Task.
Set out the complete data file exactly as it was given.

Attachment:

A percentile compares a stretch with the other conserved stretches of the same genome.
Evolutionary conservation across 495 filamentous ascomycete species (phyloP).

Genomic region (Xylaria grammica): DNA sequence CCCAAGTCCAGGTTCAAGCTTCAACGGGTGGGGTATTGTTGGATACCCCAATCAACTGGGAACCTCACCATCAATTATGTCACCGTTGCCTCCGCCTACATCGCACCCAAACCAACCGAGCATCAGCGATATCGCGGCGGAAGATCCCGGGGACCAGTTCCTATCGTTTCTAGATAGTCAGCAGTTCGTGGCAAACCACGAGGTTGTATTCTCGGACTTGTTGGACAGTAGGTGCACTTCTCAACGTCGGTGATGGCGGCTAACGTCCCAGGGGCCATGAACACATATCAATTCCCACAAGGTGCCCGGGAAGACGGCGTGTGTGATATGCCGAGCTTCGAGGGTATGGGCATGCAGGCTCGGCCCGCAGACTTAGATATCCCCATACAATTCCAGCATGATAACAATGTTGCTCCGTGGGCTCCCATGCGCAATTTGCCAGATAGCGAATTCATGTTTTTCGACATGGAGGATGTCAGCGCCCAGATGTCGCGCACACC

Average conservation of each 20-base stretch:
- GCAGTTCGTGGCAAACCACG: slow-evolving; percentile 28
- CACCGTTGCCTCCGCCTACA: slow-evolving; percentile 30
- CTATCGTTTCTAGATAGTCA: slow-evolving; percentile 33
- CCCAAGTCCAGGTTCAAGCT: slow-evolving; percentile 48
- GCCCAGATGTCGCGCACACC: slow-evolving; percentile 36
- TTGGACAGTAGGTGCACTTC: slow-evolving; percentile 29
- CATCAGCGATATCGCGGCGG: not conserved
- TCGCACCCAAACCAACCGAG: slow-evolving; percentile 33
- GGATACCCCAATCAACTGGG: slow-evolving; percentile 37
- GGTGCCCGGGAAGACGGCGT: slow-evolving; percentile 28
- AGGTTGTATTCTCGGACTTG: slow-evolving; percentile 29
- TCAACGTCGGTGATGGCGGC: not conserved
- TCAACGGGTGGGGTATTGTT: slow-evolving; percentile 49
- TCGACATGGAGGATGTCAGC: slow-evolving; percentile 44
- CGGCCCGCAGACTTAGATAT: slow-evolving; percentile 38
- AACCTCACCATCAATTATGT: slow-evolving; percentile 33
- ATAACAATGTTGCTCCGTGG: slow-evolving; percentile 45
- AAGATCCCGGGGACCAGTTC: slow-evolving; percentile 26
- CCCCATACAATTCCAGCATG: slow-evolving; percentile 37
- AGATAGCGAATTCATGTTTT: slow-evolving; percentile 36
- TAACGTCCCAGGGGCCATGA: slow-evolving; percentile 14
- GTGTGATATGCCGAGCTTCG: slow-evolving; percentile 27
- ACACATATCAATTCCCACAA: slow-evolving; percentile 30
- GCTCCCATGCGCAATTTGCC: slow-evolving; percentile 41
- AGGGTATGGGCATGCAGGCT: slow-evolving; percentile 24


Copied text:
A percentile compares a stretch with the other conserved stretches of the same genome.
Evolutionary conservation across 495 filamentous ascomycete species (phyloP).

Genomic region (Xylaria grammica): DNA sequence CCCAAGTCCAGGTTCAAGCTTCAACGGGTGGGGTATTGTTGGATACCCCAATCAACTGGGAACCTCACCATCAATTATGTCACCGTTGCCTCCGCCTACATCGCACCCAAACCAACCGAGCATCAGCGATATCGCGGCGGAAGATCCCGGGGACCAGTTCCTATCGTTTCTAGATAGTCAGCAGTTCGTGGCAAACCACGAGGTTGTATTCTCGGACTTGTTGGACAGTAGGTGCACTTCTCAACGTCGGTGATGGCGGCTAACGTCCCAGGGGCCATGAACACATATCAATTCCCACAAGGTGCCCGGGAAGACGGCGTGTGTGATATGCCGAGCTTCGAGGGTATGGGCATGCAGGCTCGGCCCGCAGACTTAGATATCCCCATACAATTCCAGCATGATAACAATGTTGCTCCGTGGGCTCCCATGCGCAATTTGCCAGATAGCGAATTCATGTTTTTCGACATGGAGGATGTCAGCGCCCAGATGTCGCGCACACC

Average conservation of each 20-base stretch:
- GCAGTTCGTGGCAAACCACG: slow-evolving; percentile 28
- CACCGTTGCCTCCGCCTACA: slow-evolving; percentile 30
- CTATCGTTTCTAGATAGTCA: slow-evolving; percentile 33
- CCCAAGTCCAGGTTCAAGCT: slow-evolving; percentile 48
- GCCCAGATGTCGCGCACACC: slow-evolving; percentile 36
- TTGGACAGTAGGTGCACTTC: slow-evolving; percentile 29
- CATCAGCGATATCGCGGCGG: not conserved
- TCGCACCCAAACCAACCGAG: slow-evolving; percentile 33
- GGATACCCCAATCAACTGGG: slow-evolving; percentile 37
- GGTGCCCGGGAAGACGGCGT: slow-evolving; percentile 28
- AGGTTGTATTCTCGGACTTG: slow-evolving; percentile 29
- TCAACGTCGGTGATGGCGGC: not conserved
- TCAACGGGTGGGGTATTGTT: slow-evolving; percentile 49
- TCGACATGGAGGATGTCAGC: slow-evolving; percentile 44
- CGGCCCGCAGACTTAGATAT: slow-evolving; percentile 38
- AACCTCACCATCAATTATGT: slow-evolving; percentile 33
- ATAACAATGTTGCTCCGTGG: slow-evolving; percentile 45
- AAGATCCCGGGGACCAGTTC: slow-evolving; percentile 26
- CCCCATACAATTCCAGCATG: slow-evolving; percentile 37
- AGATAGCGAATTCATGTTTT: slow-evolving; percentile 36
- TAACGTCCCAGGGGCCATGA: slow-evolving; percentile 14
- GTGTGATATGCCGAGCTTCG: slow-evolving; percentile 27
- ACACATATCAATTCCCACAA: slow-evolving; percentile 30
- GCTCCCATGCGCAATTTGCC: slow-evolving; percentile 41
- AGGGTATGGGCATGCAGGCT: slow-evolving; percentile 24